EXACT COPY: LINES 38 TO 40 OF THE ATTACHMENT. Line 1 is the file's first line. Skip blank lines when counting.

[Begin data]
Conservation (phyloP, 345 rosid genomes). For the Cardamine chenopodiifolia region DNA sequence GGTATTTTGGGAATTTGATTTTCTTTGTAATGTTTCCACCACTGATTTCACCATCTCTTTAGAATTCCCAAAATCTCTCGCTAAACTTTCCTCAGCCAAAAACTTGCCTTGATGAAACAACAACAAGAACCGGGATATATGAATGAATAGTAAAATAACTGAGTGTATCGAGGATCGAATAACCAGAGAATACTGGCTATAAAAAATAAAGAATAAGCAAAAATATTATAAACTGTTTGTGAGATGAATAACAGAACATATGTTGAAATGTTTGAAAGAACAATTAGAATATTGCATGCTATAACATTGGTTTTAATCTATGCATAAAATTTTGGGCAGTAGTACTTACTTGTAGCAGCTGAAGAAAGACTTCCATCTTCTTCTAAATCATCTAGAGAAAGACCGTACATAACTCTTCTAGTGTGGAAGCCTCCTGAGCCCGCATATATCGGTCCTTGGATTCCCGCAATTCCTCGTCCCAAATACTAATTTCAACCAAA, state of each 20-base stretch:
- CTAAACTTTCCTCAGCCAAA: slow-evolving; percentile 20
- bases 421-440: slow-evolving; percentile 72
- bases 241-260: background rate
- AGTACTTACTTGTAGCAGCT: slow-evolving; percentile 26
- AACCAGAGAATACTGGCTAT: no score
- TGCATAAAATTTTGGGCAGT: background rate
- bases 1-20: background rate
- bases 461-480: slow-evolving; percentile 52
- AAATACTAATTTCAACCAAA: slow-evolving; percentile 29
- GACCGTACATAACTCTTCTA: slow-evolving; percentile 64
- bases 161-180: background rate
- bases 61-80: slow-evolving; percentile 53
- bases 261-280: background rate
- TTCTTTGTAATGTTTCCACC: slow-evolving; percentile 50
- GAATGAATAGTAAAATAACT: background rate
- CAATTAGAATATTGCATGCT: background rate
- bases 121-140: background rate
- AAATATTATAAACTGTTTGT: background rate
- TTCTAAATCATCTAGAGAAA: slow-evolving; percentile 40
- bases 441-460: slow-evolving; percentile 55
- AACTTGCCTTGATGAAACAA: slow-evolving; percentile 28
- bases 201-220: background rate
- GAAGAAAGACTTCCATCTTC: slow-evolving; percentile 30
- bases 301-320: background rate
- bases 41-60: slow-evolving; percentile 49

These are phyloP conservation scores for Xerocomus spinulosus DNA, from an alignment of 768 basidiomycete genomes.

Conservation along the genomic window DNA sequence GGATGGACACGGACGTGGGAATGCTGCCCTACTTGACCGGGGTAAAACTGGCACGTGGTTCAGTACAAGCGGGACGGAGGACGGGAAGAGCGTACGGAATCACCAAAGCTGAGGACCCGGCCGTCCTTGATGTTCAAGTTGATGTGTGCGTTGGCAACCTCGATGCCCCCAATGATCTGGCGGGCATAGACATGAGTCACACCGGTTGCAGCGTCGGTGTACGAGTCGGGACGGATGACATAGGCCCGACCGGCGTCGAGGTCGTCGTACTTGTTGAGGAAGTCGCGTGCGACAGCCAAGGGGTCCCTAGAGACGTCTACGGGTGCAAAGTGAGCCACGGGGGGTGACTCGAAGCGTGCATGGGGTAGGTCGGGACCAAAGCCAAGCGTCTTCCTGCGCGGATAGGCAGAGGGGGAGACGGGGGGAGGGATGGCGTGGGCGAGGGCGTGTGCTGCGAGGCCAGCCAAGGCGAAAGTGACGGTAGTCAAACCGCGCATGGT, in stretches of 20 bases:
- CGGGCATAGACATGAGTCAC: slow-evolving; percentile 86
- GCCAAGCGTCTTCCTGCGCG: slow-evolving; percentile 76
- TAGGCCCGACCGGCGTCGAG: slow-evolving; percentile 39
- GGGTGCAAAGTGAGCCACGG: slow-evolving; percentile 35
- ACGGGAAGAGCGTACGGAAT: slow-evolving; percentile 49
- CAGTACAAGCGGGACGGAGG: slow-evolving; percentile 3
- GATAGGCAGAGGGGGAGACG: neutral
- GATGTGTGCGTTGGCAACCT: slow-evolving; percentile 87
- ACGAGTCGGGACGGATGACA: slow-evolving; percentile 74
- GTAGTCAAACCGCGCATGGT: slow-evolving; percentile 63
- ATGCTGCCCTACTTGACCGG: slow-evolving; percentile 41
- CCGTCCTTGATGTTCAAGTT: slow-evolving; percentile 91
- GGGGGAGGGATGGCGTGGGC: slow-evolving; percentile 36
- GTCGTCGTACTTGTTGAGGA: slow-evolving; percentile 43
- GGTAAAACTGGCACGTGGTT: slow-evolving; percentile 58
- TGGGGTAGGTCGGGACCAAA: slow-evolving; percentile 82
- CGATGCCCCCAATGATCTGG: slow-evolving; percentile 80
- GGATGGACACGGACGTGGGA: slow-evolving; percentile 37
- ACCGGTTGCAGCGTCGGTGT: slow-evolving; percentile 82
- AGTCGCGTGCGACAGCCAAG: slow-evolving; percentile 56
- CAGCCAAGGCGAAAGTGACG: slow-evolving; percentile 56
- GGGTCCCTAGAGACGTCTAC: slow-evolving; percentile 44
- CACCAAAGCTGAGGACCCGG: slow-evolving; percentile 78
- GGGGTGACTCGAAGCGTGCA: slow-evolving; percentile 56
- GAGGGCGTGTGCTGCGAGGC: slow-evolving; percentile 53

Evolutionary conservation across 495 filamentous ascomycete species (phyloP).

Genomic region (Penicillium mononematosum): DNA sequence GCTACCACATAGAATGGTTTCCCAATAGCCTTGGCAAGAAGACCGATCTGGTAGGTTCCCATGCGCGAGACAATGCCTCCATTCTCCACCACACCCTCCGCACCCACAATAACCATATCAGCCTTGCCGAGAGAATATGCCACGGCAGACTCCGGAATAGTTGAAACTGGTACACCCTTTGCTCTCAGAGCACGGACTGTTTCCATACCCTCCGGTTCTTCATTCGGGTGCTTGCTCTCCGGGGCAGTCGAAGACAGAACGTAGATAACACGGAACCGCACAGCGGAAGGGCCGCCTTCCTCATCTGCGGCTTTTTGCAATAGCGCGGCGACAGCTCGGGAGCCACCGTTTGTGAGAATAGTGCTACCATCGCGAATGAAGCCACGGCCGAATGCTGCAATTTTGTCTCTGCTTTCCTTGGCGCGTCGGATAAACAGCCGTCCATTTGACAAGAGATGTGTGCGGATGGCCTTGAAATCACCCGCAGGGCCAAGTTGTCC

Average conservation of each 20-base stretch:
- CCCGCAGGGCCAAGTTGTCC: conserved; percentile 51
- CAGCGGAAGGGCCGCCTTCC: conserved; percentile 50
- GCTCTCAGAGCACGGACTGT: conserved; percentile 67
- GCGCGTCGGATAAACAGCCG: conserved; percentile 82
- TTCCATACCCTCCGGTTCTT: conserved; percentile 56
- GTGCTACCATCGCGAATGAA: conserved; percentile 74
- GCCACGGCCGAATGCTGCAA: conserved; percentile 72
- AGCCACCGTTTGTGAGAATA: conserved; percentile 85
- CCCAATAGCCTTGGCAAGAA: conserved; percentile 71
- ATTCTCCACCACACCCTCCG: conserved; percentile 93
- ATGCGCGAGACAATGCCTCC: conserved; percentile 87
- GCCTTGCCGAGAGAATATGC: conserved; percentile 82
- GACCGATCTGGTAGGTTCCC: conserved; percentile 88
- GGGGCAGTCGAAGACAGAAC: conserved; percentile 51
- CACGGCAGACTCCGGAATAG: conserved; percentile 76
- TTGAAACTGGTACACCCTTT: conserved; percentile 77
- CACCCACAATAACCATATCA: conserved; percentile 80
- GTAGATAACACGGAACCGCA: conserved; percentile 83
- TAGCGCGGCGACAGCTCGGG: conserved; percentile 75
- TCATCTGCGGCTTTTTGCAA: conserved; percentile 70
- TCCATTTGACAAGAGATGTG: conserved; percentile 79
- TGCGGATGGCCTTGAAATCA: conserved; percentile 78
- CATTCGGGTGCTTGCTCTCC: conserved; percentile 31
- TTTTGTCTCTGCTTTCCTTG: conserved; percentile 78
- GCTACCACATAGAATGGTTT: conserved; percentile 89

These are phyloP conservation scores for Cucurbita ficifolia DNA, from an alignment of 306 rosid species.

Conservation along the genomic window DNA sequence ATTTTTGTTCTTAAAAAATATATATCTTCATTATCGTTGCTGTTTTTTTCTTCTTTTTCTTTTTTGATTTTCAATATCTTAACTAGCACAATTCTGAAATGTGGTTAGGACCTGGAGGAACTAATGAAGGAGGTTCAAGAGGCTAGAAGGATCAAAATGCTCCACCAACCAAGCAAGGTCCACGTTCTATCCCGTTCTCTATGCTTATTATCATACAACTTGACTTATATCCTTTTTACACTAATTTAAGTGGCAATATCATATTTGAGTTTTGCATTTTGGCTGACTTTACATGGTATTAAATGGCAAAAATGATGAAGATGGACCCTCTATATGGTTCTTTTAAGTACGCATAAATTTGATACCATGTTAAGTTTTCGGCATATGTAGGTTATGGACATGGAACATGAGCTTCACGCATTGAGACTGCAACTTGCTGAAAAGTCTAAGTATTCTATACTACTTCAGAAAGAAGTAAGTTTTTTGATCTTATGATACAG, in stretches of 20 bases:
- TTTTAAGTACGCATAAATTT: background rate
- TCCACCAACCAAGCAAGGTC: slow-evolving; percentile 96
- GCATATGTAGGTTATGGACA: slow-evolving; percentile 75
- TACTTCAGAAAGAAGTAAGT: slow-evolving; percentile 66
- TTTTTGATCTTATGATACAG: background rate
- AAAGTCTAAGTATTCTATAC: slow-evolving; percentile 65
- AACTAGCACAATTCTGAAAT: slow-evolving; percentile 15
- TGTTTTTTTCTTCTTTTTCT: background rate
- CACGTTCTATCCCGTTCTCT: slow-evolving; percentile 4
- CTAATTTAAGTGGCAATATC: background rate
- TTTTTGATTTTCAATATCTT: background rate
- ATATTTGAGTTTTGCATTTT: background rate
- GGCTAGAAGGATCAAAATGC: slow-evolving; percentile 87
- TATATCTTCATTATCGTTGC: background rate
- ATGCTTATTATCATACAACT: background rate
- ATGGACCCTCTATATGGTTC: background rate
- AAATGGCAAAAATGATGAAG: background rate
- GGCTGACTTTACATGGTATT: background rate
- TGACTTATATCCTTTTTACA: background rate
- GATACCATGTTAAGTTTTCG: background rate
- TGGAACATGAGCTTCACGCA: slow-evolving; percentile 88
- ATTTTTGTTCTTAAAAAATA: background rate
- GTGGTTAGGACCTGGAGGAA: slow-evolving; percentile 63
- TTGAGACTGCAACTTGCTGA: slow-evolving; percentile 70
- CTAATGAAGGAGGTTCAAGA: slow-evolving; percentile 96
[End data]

- GTAGTCAAACCGCGCATGGT: slow-evolving; percentile 63
- ATGCTGCCCTACTTGACCGG: slow-evolving; percentile 41
- CCGTCCTTGATGTTCAAGTT: slow-evolving; percentile 91